A pro-government columnist says the election result shows Fidesz still has a strong backing, while the leading left-wing paper describes the alleged fraud in Tiszavasvári as a foretaste of how Fidesz intends to run elections in general. A centre-right analyst says the Tiszavasvári result foreshadows a possible political landscape where neither Fidesz, nor Jobbik nor the left are strong enough to form a government.
On October 28th local elections were held in Tiszavasvári (a township in Szabolcs-Szatmár county, one of the poorest regions of Hungary) as well as in Baja and in Dabas. The Tiszavasvári case was seen as a test for Jobbik whose mayor stood and won new elections. The vote was made necessary after Jobbik lost its majority in the local council when some Jobbik municipal representatives defected and joined the Fidesz ranks. On Sunday, Mayor Erik Fülöp kept his seat and Jobbik regained its majority in the council. Jobbik activists claimed Fidesz tried to bribe voters with presents (mostly food) and presented video footage as evidence. The local Election Office decided to annul the results in two districts citing evidence of voters being transferred by car to the polling stations. In the other two towns, Fidesz won and MSZP came in second, with the rest of the opposition parties, Jobbik, LMP and DK receiving about the share of votes which reflects their standing in national opinion polls. Voter turnout was relatively high in Tiszavasvári and lower in the other two towns.
In a front page editorial entitled “Fraud”, Népszabadság claims the Tiszavasvári elections foreshadow a national election with the voter registration soon to be passed in Parliament (see Budapost November 23rd, 2011), as well as “doubtful ballots” to be cast by citizens living in neighbouring countries who will be allowed to vote by mail. The author mentions that the Ukrainian parliamentary elections over the past weekend are widely believed to have been rigged, adding that Ukraine can get away with some inefficient complaining from international organizations but if it happens in Hungary, as a member of the EU and the OSCE, election fraud would imply further sanctions against the country. Ending the editorial on an optimistic note, Népszabadság believes there is reason to trust the Hungarian legal system to investigate potentially fraudulent results.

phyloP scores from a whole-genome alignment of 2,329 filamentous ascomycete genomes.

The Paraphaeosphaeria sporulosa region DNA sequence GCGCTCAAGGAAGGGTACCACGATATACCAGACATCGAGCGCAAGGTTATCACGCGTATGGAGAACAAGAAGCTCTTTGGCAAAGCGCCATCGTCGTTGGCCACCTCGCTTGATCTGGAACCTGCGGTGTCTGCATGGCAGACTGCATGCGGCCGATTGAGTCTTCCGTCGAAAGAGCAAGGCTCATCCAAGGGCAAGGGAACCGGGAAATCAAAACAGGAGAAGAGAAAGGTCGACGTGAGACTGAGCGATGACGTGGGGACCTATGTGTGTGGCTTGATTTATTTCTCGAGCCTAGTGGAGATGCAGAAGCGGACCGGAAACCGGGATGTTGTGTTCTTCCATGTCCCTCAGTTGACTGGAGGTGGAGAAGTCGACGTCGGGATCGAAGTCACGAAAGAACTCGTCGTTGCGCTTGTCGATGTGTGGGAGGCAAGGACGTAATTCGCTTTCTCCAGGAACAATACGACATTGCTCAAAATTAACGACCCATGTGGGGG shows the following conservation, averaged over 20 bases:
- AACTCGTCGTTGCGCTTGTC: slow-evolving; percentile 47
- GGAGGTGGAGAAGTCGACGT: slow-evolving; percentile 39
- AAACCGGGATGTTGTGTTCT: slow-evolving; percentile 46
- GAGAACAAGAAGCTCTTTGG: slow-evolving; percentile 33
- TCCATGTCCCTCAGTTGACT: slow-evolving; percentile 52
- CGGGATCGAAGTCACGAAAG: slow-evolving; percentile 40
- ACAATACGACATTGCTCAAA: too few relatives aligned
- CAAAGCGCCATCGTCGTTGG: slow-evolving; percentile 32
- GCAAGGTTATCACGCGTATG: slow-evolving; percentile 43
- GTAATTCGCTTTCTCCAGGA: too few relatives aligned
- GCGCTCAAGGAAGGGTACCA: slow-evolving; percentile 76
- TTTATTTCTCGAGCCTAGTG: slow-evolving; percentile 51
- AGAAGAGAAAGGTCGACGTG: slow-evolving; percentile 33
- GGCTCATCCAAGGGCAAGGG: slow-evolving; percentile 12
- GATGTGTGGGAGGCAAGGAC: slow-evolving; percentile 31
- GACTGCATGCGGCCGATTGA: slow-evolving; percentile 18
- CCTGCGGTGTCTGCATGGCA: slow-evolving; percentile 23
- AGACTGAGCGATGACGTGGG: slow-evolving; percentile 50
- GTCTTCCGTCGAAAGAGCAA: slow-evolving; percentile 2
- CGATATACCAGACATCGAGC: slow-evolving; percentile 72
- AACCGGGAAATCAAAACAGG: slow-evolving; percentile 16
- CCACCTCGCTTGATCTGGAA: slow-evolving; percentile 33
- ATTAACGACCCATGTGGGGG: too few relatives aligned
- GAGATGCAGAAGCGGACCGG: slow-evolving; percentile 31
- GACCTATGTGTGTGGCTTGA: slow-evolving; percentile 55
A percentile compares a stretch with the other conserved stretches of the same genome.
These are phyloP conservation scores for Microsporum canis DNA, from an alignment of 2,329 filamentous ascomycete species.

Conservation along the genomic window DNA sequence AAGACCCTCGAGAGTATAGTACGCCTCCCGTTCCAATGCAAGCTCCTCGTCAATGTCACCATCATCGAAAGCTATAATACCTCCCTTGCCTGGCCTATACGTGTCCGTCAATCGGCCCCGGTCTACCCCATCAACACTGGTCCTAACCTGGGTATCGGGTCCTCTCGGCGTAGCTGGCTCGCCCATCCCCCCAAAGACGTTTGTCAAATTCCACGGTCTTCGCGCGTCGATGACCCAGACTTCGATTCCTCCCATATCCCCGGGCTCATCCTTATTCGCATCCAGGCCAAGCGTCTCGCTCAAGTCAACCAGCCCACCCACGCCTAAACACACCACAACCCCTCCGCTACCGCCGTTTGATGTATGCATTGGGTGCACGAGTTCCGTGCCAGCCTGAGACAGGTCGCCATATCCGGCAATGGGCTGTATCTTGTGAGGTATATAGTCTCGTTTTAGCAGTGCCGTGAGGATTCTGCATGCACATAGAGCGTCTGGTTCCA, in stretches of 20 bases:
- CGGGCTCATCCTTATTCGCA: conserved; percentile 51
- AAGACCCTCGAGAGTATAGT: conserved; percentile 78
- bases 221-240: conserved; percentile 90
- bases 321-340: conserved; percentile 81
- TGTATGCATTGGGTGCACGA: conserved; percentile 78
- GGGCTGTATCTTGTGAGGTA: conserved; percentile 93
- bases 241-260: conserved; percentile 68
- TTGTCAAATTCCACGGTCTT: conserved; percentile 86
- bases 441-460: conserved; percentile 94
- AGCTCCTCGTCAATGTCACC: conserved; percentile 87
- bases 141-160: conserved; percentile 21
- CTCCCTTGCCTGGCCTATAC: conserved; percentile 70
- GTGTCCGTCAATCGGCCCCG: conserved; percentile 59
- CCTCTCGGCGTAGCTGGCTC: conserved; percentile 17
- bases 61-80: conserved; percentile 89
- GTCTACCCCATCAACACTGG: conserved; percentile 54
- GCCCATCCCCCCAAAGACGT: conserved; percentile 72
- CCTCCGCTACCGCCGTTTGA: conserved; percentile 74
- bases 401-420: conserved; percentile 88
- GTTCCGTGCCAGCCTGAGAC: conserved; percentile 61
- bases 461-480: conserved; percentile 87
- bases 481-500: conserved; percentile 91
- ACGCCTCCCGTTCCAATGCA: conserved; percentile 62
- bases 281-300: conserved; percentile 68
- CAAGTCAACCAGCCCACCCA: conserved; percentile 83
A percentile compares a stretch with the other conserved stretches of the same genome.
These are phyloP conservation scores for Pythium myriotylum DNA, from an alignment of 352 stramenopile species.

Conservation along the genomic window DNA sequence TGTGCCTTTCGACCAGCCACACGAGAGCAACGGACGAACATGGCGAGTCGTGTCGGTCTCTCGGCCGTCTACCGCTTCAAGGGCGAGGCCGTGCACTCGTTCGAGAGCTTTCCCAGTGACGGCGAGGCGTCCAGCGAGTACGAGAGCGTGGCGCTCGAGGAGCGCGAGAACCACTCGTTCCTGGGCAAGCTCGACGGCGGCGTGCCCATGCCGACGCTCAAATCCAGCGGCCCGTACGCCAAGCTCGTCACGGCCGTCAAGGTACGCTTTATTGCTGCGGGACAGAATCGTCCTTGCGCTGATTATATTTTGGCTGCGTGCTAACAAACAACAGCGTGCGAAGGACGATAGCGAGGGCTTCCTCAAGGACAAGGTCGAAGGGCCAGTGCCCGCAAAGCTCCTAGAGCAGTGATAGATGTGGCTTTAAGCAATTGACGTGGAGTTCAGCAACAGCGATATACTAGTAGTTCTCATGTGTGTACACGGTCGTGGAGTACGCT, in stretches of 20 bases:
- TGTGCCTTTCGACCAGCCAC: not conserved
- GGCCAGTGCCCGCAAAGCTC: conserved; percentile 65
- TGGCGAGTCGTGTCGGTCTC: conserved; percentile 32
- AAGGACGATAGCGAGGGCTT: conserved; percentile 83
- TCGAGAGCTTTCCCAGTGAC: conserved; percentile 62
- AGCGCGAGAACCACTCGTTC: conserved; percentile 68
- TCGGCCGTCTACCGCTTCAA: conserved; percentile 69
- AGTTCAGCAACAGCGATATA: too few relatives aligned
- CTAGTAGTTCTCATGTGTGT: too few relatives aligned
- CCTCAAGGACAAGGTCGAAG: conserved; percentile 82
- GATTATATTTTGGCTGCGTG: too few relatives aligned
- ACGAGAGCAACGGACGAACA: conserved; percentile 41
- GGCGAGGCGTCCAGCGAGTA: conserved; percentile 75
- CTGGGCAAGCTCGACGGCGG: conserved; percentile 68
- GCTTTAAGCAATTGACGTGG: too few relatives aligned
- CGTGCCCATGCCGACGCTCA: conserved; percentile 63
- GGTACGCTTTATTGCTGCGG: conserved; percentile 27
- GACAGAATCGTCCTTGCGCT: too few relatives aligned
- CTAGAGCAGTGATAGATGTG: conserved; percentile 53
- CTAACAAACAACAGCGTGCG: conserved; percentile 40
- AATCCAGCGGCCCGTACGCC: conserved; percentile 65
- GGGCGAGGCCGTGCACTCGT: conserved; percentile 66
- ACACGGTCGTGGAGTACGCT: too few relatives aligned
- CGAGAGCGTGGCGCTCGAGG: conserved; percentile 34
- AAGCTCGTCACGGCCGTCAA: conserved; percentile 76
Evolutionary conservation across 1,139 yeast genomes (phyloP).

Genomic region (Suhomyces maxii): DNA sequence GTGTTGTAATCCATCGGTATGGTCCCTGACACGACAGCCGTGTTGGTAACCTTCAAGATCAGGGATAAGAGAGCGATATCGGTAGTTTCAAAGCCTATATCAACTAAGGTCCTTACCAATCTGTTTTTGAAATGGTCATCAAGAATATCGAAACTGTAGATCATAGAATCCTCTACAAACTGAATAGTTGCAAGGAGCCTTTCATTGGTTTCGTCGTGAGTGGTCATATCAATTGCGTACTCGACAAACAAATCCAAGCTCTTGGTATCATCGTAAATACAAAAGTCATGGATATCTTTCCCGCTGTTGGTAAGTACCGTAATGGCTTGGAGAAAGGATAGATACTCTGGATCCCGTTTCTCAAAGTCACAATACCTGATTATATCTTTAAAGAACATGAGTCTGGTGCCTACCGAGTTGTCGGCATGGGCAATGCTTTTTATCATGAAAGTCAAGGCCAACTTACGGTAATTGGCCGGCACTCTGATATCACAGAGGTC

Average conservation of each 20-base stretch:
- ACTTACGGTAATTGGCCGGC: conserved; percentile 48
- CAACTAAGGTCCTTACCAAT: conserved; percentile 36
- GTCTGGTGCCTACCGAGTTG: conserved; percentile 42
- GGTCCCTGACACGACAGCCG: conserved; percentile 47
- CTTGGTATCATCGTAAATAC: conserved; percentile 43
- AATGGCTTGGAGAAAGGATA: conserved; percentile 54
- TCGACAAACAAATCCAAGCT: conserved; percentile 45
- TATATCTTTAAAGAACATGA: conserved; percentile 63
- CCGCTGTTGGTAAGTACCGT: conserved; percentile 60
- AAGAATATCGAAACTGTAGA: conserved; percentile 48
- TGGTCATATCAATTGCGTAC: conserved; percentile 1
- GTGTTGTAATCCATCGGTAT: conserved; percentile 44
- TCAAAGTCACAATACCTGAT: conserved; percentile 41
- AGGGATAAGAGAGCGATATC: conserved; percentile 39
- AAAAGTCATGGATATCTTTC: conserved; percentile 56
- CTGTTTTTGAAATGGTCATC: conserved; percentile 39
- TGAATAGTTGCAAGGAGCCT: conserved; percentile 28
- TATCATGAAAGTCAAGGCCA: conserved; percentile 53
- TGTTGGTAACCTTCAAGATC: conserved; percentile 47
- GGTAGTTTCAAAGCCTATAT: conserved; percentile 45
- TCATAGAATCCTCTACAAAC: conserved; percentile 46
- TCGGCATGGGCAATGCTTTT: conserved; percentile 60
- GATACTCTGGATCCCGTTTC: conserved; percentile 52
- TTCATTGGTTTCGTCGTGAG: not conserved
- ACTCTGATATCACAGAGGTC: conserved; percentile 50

Zsolt Bayer says in his Magyar Hírlap column title that “the Sopron express has been halted”. The MSZP triumphantly presented two earlier local election victories, including a newly won seat on the Sopron city council, as evidence of the tide turning, but the new results prove that Fidesz is still the leading political force in the country. If “the trend were to turn red” as MSZP enthusiasts forecast, he argues, at least one of the three elections victories should have gone to the left. Fidesz’s support is intact, he concludes, and will remain intact in 2014 as well.
In Mandiner, Ákos Balogh suggests Tiszavasvári was a much needed boost to Jobbik, while Fidesz could hold on in a region where “hardly any beneficiaries of the past two years live.” Yet Fidesz cannot rest content, for electoral geography suggests that there may be areas where Jobbik can win parliamentary seats under the new, ‘first past the post’ system. (See BudaPost, October 26). The MSZP seems to have taken over the lead in Budapest, and major urban centres may follow suit. Fidesz has to contend with Jobbik for right-leaning voters. All in all, the reformed election system may turn into “another media law”: what seemed a good idea at the time, provoked serious backlash without bringing meaningful advantages. The proposed system –the analyst warns – may result in legitimacy problems, were Fidesz to win in 2014, but may also produce a Hungary divided where no political force has a clear majority.